Guest Post by Anne Graue
Expectations run high when work is forthcoming from a poet such as Diane Seuss. She has been a finalist for the National Book Critics Circle Award, the Los Angeles Times Book Prize, and the Pulitzer Prize. Her work lives in five books of poetry, a treasury of interviews as well as myriad publications including work in Poets and Writers and The New Yorker. Her unabashed poetics explores less-expected aesthetics, presenting them as high art in her new sonnets.
In frank: sonnets, the durability of the sonnet form stakes its claim as it exposes that which has often been held sacred by people on whom we lean for survival, for love, or for consistency. And it does so in long lines and short, in language that bares even as it conceals, in voices of the dead and the living. Edward Hirsch, in A Poet’s Glossary (2014), explains that “The fourteen-line rhyming poem was invented in southern Italy around 1235 or so…and has had a durable life ever since.” (593) In Hirsch’s definition, “The sonnet is a small vessel capable of plunging tremendous depths.” (593) Seuss’s boldness allows for the sonnets to plunge depths that would have stopped Shakespeare and Petrarch in their tracks and made them lay down their pens.
Breaking through the barriers of a container that for so long was used by male poets in pursuit of fame and control, Seuss uses all weapons in her arsenal to convey what sonnets were originally made for: love, longing, and loneliness — but then throws the heft of her power into lines that tear apart patriarchal archetypes in favor of smashing through societal constructs, especially those related to gender, beauty, and love, those once set-in-stone rules that we now know were written in air. She does this while expanding lines and exploding language out from all of the sonnet’s borders. One opens, “All lives have their tropes over which we have minimal control;” the speaker asks, “Who am I to judge the framing of a life?” This collection aims to shatter tropes and frames alike in a primal quest for survival.
She evokes poet and art critic Frank O’Hara’s poetry, life, and spirit in whirlwinds streaming through consciousness, peering into a past of places, loves, and losses that depend on connections to others and to herself. In the first sonnet, the speaker admits, “I’m a little like Frank O’Hara without the handsome / nose and penis and the New York School and Larry Rivers,” acknowledging a life dependent on poets and artists and their search for beauty in a world that metes it out in smaller and smaller bits. In another, she conjures him again in a whirlwind of kisses that juxtaposes his queerness with the spirit of Edna St. Vincent Millay as it considers how lives connect, and how they reach their inevitable end.
Voices, visions, and visionaries all take their places in these poems that carry great force, and each piece has a distinctive narrator that reveals life’s cloying moments and memories, those times that never leave us, that seem to replay themselves on an endless loop, revisiting things that hurt and destroy as well as what might heal. The sonnet on page 110 begins, “All things now remind me of what love used to be.” It explains, “The past is this: to have been young and desirous and to be those things / no more.” It ends by describing “Memory” as an “interloper in the corner who means to kill, / heavy rock in its hand.” Reminiscence is not always sweet and nostalgia is a serious business that needs to end at the water’s edge. The voice in the poems finds its strength in meeting the past without saccharine want, with reminders of poets, artists, and people that have had an impact on the present, and those, including Seuss, who will continue on this path and in this tradition.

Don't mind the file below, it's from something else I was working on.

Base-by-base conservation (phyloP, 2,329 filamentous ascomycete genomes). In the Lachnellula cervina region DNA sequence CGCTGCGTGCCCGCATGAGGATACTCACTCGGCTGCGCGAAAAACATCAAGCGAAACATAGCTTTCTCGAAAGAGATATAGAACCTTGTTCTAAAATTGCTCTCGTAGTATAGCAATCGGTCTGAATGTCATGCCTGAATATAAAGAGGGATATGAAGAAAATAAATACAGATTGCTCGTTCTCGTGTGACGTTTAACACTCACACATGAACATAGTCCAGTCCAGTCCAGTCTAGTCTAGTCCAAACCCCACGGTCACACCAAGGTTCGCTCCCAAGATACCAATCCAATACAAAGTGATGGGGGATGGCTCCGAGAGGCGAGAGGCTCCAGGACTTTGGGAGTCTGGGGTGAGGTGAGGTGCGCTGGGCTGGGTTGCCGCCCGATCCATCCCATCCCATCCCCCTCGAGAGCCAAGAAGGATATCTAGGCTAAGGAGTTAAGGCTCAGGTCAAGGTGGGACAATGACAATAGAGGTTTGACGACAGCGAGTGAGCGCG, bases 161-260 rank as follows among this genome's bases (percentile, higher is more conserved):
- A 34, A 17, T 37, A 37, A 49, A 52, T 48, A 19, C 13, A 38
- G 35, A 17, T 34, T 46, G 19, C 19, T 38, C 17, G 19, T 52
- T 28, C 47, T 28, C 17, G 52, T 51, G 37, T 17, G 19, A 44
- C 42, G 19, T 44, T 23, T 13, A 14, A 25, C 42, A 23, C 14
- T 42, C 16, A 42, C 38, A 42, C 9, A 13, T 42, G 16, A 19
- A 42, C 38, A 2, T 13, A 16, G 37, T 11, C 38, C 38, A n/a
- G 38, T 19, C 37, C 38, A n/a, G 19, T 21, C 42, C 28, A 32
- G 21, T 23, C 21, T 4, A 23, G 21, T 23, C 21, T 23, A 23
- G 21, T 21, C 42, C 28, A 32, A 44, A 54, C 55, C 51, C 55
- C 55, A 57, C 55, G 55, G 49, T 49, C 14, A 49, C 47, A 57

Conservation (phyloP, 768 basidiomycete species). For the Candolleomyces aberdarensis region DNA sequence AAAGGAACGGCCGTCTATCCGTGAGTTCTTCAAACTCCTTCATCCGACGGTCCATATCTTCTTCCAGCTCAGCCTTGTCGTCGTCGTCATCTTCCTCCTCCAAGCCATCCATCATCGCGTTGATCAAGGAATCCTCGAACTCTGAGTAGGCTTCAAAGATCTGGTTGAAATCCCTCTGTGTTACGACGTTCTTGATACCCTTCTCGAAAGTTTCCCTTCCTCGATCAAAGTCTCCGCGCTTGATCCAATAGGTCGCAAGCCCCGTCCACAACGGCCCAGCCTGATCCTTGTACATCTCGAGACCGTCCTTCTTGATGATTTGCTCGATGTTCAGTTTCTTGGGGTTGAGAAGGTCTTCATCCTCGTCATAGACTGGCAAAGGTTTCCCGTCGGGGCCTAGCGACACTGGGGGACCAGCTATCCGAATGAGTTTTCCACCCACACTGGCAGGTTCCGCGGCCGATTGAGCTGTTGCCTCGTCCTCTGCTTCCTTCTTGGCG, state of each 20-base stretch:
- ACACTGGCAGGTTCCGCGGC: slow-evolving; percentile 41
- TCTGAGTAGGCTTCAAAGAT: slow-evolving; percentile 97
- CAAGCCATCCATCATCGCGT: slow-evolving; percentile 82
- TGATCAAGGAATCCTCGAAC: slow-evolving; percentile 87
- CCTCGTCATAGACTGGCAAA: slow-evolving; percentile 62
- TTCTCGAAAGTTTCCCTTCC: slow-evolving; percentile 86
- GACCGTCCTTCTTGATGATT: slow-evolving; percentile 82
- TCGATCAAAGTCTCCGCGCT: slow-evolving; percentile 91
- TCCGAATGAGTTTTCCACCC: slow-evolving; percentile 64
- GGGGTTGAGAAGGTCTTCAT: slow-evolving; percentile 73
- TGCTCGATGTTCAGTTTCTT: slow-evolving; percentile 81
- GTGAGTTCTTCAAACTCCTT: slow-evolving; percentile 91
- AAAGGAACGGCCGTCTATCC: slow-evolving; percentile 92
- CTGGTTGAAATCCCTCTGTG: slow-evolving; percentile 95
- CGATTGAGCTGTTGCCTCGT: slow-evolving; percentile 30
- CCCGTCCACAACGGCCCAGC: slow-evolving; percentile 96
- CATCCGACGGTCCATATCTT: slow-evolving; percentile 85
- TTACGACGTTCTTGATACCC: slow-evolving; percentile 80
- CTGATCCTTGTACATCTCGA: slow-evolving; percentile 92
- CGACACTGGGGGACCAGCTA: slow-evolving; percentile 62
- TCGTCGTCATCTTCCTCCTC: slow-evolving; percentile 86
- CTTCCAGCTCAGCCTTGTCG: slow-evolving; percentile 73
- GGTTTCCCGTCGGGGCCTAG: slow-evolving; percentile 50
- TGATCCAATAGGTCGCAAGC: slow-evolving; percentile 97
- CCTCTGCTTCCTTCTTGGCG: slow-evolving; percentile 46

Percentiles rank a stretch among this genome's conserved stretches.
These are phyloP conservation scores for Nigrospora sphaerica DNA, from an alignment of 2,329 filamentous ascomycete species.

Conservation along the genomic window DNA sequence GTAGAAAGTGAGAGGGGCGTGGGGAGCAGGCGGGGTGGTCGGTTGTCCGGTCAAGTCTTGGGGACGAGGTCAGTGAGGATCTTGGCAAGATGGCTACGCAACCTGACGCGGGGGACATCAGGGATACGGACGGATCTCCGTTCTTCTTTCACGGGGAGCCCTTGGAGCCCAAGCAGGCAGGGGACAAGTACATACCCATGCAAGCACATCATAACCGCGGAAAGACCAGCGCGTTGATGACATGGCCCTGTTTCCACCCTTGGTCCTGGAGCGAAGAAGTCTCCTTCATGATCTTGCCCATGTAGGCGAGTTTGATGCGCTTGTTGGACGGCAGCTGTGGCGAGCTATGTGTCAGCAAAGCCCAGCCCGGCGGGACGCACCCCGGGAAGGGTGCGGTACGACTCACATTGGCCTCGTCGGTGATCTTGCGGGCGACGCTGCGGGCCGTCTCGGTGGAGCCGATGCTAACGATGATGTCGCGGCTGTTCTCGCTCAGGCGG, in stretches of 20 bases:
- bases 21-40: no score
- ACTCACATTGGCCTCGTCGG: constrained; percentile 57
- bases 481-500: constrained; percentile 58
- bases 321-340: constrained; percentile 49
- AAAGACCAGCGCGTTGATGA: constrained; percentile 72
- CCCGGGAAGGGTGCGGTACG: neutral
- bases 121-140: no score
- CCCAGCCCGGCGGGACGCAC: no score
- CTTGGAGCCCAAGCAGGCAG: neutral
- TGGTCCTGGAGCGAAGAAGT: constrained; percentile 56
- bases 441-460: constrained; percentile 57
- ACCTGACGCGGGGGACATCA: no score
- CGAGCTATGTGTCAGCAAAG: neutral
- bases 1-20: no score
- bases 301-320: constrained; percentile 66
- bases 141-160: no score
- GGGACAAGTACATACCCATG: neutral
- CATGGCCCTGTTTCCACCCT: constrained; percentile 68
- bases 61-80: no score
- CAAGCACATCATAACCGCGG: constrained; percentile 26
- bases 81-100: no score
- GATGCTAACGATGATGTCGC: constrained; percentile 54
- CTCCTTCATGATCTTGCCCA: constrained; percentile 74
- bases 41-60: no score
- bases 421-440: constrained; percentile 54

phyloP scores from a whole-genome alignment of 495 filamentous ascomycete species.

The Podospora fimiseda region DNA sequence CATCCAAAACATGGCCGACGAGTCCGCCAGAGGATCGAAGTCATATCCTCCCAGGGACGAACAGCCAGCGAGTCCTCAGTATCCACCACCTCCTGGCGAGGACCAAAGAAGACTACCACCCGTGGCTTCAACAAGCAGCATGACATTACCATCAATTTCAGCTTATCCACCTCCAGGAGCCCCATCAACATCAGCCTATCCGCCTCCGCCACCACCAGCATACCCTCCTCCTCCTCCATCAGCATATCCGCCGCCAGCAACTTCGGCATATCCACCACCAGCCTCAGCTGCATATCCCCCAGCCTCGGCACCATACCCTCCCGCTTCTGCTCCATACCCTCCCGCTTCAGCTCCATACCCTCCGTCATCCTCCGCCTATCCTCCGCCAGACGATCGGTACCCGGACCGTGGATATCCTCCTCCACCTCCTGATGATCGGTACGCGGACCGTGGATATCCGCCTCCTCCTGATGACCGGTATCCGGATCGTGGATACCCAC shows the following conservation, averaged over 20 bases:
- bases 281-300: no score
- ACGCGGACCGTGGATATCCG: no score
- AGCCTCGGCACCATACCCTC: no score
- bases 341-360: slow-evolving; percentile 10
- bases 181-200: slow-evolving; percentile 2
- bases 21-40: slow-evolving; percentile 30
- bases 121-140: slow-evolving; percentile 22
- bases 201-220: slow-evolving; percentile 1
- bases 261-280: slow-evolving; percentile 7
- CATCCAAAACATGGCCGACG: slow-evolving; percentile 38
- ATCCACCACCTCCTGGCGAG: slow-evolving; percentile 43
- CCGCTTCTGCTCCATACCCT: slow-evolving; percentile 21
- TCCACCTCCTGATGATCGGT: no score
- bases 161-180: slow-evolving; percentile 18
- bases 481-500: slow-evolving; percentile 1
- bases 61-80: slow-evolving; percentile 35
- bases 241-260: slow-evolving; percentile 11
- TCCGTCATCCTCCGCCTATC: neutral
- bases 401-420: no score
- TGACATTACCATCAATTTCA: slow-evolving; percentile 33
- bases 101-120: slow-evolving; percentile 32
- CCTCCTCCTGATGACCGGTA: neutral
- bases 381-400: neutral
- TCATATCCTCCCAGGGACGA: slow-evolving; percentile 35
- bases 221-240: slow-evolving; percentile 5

According to Hirsch, “The poet. . . can also create wild disturbances within the prescribed form” (594). The work in frank: sonnets is filled with the mayhem and turmoil — with the wild feminine — found in memories of childhood, motherhood, poverty, and illness, of heartbreak and calamity. In one instance, she reminds us, “Was was all there was and was was what we were.” Disrupting the accepted order in lines that repeat in refraining melodies, Seuss brings us to her truth and her beauty, soaring beyond Keats. Her sonnet on page 57 prompts us to take note of “the famous poets” who “came for us they came on us or some of us / at least on some of us they did not come their poems were beautiful / or not but either way we learned to call them beautiful.” In a bold feminist move, she shatters myths of the greats, stepping on sacred ground to plow new furrows of meaning, pushing past hierarchies into inclusivity.
The poems in this collection are an amalgam of thoughts crying out to be named yet remain untitled. They are in the key of right now and back then, remembering days “not so bad if unhooked from their affiliated calamities,” but acknowledging death and small mercies and “that a sonnet is one frame in a long strip / of celluloid most of which will end up on the cutting- / room floor,” asking if it matters. Memory responds, “This poem right now.” Seuss fills her sonnet containers with narrative inquiry, the psyche, and the detritus of life accumulated exponentially over time: oppression, poverty, misogyny. The sonnet makes it possible for explosive moments to burst out of its own sides with language that means much more than the definitions that have been assigned to the words.
Click HERE to order frank: sonnets from Graywolf Press.
© Anne Graue (9/02/21) – Special for FF2 Media.
Featured Image: Photo credits. Author photo by Gabrielle Montesanti. Graywolf Press. All Rights Reserved.
Middle Image: Book cover. Graywolf Press. All Rights Reserved. Permissible download: www.graywolfpress.org/sites/default/files/covers/9781644450451.jpg